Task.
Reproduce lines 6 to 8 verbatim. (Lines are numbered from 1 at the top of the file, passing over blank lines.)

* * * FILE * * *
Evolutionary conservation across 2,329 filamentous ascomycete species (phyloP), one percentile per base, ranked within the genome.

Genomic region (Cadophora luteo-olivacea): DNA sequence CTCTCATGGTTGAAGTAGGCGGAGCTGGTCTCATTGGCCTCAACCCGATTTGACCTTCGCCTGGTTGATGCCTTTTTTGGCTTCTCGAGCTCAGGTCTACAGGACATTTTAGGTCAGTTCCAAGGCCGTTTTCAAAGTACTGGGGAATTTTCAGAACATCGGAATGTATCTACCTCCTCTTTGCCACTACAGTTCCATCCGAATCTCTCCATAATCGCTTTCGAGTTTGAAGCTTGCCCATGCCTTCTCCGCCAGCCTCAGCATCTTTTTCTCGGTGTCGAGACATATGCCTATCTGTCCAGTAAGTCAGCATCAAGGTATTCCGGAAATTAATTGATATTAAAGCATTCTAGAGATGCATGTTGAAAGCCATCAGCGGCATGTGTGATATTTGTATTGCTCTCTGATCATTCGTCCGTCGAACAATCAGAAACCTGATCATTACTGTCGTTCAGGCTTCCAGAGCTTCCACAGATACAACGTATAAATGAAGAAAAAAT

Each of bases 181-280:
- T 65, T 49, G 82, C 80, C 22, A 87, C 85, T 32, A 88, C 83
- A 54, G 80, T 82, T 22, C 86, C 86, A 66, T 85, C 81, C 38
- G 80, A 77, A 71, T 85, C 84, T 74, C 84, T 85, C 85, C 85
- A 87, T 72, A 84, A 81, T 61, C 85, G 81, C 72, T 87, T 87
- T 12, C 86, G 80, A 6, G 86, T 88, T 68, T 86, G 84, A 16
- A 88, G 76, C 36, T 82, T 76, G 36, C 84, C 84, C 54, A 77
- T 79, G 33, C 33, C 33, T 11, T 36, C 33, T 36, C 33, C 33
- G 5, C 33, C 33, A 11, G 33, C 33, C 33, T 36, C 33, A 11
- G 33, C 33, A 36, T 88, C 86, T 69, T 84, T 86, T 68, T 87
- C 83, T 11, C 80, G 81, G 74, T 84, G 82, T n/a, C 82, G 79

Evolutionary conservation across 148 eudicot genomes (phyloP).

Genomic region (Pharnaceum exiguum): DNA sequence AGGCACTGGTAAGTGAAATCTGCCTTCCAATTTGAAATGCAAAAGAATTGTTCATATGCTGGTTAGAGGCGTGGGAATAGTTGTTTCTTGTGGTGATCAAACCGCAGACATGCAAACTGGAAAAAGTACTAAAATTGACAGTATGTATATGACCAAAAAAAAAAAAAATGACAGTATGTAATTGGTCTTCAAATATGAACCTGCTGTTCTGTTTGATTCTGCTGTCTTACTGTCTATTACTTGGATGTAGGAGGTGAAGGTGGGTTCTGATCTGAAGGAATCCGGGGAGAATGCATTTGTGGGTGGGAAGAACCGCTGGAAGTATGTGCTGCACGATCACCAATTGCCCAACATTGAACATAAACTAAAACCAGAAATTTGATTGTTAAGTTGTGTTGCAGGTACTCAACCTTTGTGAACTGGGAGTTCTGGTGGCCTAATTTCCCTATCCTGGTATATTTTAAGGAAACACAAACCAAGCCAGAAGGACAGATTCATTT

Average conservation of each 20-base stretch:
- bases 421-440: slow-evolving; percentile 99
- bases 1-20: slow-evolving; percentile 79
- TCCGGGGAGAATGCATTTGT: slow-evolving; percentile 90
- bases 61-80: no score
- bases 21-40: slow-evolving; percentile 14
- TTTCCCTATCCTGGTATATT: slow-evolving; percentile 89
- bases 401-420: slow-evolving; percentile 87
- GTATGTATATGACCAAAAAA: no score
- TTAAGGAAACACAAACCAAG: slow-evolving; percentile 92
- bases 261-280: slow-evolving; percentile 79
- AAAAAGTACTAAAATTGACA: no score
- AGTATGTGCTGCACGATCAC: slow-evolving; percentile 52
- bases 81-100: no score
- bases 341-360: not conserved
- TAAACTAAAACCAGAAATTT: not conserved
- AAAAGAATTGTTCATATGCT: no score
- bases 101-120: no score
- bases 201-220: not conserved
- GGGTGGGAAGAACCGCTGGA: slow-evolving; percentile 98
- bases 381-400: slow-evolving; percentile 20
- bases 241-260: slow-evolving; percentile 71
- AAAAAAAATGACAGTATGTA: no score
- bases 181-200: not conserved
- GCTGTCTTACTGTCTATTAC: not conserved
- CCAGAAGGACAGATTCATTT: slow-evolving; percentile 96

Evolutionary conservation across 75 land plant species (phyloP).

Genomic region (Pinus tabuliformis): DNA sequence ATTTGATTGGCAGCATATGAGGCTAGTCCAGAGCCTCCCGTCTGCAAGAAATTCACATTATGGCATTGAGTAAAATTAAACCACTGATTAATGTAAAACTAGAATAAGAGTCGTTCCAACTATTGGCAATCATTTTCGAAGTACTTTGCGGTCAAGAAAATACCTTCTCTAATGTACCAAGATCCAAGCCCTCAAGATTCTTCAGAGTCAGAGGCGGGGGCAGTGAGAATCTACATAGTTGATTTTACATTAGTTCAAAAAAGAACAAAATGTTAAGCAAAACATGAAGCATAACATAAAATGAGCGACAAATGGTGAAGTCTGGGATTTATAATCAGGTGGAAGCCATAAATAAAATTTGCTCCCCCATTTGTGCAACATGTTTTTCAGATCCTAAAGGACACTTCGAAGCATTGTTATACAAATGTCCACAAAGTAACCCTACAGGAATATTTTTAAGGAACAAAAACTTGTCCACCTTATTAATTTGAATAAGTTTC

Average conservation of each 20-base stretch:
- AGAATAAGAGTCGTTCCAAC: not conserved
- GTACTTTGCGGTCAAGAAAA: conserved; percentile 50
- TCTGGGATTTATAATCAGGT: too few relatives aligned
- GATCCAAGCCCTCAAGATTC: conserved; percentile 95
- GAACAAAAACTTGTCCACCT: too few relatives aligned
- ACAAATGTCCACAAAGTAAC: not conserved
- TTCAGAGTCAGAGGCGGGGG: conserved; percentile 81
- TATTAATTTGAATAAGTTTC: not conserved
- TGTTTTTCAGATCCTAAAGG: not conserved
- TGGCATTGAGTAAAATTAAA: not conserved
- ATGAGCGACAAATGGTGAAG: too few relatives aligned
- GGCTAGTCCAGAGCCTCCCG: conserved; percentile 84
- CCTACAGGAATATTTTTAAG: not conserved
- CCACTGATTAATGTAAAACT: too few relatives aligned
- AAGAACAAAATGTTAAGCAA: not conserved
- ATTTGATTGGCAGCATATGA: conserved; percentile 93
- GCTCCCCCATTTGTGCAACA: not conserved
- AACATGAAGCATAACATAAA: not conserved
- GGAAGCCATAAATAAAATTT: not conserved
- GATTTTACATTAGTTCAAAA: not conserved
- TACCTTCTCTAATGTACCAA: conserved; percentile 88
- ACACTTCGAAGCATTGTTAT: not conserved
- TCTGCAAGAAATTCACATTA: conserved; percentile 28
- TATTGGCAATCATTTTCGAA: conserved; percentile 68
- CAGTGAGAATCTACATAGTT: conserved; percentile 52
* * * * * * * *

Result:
- G 80, A 77, A 71, T 85, C 84, T 74, C 84, T 85, C 85, C 85
- A 87, T 72, A 84, A 81, T 61, C 85, G 81, C 72, T 87, T 87
- T 12, C 86, G 80, A 6, G 86, T 88, T 68, T 86, G 84, A 16